. . . .

“Where, as here, there is no direct evidence of copying, copying can be proven circumstantially by showing a defendant had ‘access’ to a plaintiff’s copyrighted material and that the two works at issue are ‘substantially similar.'”

The judge doesn’t see access or striking similarity when it comes to the Allende novel and throws out a copyright claim directed there, accordingly.

Link to the rest at The Hollywood Reporter and thanks to Newt and others for the tip.

The Right of Publicity―A Misunderstood, Misshapen, Bloated Monster

16 May 2018

From The Volokh Conspiracy:

The right of publicity is a law that few people outside of Hollywood know much about. Nevertheless, it is an increasingly important right in our digital age even when celebrities are not involved. The right of publicity provides a right to control uses of your identity, particularly your name, likeness and voice, and to stop others from using those without permission. The boundaries of these state right of publicity laws vary widely from state to state, with some limiting the claims to uses in advertising or on products, and others allowing almost any claim when the use is for the defendant’s advantage. Some states limit claims only to those brought on behalf of the living, while others extend such rights after death.

. . . .

The right of publicity can be a valuable mechanism for addressing a variety of twenty-first century concerns about uses of people’s images. But, despite the many benefits of having a right of publicity, its current incarnation comes with a host of dangers. The right of publicity limits what the public can say about public figures, even dead ones, and can bar the public from making sculptures, T-shirts, and posters honoring the recently deceased, such as Prince, Carrie Fisher, Robin Williams, and Muhammad Ali. It can block (and has blocked) the distribution and sale of busts of civil rights heroes, like Martin Luther King Jr. It has prevented video game makers from accurately depicting football players on historical team rosters, and television networks from using clips of their own broadcasts.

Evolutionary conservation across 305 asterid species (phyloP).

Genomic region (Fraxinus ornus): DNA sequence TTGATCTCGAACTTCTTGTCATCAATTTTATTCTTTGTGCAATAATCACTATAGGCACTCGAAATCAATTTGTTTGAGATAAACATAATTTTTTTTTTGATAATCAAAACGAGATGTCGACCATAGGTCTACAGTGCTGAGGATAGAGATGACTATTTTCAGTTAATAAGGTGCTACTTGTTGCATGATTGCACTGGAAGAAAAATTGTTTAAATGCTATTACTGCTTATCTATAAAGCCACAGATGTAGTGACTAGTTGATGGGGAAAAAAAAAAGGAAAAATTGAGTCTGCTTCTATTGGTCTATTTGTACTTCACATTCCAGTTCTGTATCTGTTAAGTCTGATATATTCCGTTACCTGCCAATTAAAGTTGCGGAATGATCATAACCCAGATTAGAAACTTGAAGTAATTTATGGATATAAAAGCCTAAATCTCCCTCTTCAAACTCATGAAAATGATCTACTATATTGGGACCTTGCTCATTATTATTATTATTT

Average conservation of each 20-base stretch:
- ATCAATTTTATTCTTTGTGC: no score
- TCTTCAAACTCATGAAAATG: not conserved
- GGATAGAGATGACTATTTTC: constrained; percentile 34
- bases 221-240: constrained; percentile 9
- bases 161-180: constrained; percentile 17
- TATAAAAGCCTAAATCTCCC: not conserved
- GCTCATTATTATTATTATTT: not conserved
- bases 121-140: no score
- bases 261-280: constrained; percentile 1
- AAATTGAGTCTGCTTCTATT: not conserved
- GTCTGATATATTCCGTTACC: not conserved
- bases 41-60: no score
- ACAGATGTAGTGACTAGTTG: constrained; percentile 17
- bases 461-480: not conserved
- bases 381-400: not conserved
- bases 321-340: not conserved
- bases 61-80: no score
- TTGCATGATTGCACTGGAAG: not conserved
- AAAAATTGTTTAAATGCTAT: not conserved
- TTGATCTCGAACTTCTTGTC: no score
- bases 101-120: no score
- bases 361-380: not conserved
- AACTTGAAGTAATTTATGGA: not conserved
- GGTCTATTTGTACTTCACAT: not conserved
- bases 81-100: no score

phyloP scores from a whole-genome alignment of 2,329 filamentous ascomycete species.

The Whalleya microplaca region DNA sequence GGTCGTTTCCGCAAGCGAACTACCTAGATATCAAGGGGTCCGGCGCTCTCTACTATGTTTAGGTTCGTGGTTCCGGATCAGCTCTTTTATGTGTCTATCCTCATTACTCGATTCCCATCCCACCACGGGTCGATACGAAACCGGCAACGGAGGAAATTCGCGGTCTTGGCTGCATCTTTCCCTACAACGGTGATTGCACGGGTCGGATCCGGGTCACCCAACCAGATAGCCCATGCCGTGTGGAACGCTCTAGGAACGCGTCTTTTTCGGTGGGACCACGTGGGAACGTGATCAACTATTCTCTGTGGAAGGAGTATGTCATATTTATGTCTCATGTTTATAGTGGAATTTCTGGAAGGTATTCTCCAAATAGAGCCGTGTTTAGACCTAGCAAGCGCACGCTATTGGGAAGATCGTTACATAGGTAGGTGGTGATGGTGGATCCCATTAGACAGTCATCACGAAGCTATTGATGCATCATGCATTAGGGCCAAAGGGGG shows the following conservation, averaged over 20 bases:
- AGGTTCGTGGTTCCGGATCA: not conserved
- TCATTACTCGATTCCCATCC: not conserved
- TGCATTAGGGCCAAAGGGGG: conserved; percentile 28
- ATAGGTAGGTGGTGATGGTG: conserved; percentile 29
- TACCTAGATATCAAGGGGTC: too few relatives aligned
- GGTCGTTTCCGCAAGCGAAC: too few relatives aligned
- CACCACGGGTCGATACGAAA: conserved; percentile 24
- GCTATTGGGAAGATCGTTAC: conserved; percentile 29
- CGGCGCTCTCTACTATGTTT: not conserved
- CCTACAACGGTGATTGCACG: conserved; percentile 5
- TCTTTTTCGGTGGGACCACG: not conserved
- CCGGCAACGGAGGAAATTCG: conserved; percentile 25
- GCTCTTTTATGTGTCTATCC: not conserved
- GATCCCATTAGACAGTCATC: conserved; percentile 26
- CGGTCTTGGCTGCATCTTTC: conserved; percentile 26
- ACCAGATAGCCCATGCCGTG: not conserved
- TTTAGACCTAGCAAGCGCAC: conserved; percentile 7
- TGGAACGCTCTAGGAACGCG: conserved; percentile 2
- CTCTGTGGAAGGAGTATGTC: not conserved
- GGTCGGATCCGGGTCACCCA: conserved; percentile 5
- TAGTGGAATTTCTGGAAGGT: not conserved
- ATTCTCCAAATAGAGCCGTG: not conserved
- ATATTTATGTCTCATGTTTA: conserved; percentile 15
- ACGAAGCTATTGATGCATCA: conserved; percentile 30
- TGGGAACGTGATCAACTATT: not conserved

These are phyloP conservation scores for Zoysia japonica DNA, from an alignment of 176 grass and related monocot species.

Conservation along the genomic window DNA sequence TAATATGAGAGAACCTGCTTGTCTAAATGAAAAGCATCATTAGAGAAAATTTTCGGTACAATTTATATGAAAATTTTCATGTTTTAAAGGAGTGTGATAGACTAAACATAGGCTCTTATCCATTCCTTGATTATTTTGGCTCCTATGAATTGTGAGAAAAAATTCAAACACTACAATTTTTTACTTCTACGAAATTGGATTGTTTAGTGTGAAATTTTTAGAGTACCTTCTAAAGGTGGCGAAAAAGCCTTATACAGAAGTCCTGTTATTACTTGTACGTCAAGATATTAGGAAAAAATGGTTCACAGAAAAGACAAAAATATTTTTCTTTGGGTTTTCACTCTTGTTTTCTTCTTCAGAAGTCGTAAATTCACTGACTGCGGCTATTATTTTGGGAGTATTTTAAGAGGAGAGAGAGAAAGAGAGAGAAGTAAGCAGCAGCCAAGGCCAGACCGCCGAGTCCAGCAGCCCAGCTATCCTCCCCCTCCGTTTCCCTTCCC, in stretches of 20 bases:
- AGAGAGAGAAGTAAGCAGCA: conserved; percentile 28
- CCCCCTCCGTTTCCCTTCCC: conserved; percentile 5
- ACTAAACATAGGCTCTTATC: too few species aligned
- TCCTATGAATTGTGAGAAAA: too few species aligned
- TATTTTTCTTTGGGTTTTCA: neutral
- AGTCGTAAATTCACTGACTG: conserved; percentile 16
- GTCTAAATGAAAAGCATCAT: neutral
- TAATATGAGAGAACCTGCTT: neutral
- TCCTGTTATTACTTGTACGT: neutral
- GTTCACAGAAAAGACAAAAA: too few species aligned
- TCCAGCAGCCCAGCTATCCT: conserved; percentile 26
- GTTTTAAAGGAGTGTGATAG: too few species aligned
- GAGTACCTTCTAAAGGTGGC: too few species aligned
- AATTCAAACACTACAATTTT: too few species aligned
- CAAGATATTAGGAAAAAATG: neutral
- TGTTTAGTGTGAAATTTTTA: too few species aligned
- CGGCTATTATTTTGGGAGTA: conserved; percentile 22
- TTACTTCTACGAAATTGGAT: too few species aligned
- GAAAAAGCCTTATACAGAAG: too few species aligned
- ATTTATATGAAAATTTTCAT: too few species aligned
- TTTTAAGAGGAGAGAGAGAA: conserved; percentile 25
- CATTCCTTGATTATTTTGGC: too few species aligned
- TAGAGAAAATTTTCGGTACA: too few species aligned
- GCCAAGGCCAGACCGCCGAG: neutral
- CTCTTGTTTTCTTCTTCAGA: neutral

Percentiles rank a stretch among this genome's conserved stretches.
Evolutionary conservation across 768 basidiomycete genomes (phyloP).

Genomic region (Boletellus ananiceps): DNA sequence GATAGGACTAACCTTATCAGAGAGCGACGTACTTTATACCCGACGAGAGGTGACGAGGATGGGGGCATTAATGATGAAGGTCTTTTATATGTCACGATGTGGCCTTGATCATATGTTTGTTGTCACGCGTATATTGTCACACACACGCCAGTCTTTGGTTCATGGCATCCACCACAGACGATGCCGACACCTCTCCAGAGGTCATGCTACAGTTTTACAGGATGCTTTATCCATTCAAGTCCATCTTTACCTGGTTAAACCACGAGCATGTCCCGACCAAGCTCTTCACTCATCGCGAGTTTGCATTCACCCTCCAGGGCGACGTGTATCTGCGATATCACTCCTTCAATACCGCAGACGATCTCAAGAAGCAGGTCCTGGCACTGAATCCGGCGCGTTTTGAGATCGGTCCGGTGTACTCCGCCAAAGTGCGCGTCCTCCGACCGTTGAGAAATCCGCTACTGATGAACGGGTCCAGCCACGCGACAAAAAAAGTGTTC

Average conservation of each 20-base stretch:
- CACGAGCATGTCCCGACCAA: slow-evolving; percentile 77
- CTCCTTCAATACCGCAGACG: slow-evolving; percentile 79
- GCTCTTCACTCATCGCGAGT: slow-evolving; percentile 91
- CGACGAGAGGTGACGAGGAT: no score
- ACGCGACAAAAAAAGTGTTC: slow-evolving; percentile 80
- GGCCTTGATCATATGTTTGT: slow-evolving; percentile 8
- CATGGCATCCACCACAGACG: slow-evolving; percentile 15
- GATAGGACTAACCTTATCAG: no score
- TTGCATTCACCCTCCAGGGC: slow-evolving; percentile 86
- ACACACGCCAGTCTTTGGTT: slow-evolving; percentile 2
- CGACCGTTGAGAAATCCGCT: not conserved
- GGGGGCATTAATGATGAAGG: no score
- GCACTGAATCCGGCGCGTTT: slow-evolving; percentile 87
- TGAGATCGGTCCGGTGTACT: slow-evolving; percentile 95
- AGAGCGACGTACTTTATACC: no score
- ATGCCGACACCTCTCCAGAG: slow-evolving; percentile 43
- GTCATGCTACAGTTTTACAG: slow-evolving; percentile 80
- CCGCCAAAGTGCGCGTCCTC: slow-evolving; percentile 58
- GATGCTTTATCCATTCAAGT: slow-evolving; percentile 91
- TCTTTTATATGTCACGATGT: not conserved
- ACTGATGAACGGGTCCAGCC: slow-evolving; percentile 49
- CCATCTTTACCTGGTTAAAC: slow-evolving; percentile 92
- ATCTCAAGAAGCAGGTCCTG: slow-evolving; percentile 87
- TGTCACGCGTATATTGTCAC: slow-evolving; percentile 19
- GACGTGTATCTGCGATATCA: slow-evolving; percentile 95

The right has led to liability for comic book authors who name characters after their favorite hockey players, and a payout by the nightly news for showing a fifteen-second clip of a performer at a local fair. The right has blocked television and movie producers from making or licensing derivative works based on their copyrighted works, such as action figures, movie posters, and robots that remind people of fictional characters. The right can stop businesses from accurately reporting that celebrities are wearing their clothes or handbags or jewelry, or eating in their restaurants.

Perhaps worst of all, under many state laws, the right of publicity is treated as a fully transferable property right, meaning that your own name, likeness, and voice could be sold, given away, or taken by someone else―forever.

. . . .

The NCAA has claimed that student-athletes assigned (gave) their rights over their names and likenesses to the NCAA in perpetuity. Reality television producers have asked contestants to sign over their rights to their names and likenesses and life stories to the producers or production companies as a condition for participation on the shows.

Both Facebook and Twitter have claimed to be able to use your name and picture to endorse and advertise products, and even on products, like trading cards.

Link to the rest at The Volokh Conspiracy

Here’s a link to The Right of Publicity: Privacy Reimagined for a Public World by law professor Jennifer Rothman

The Royal Wedding and Intellectual Property Rights

15 May 2018

From IPKat:

This coming Saturday – 19th May – the wedding of Prince Harry and Ms. Meghan Markle takes place at St George’s Chapel, in Windsor. In the run up to the royal wedding, there’s really only one question on all our minds of course, what about the Royal IP?! After the Lord Chamberlain’s Office announced that the rules of use have been “temporarily relaxed”, Dr Janice Denoncourt (Senior Lecturer, Nottingham Law School) kindly provides us with the full details: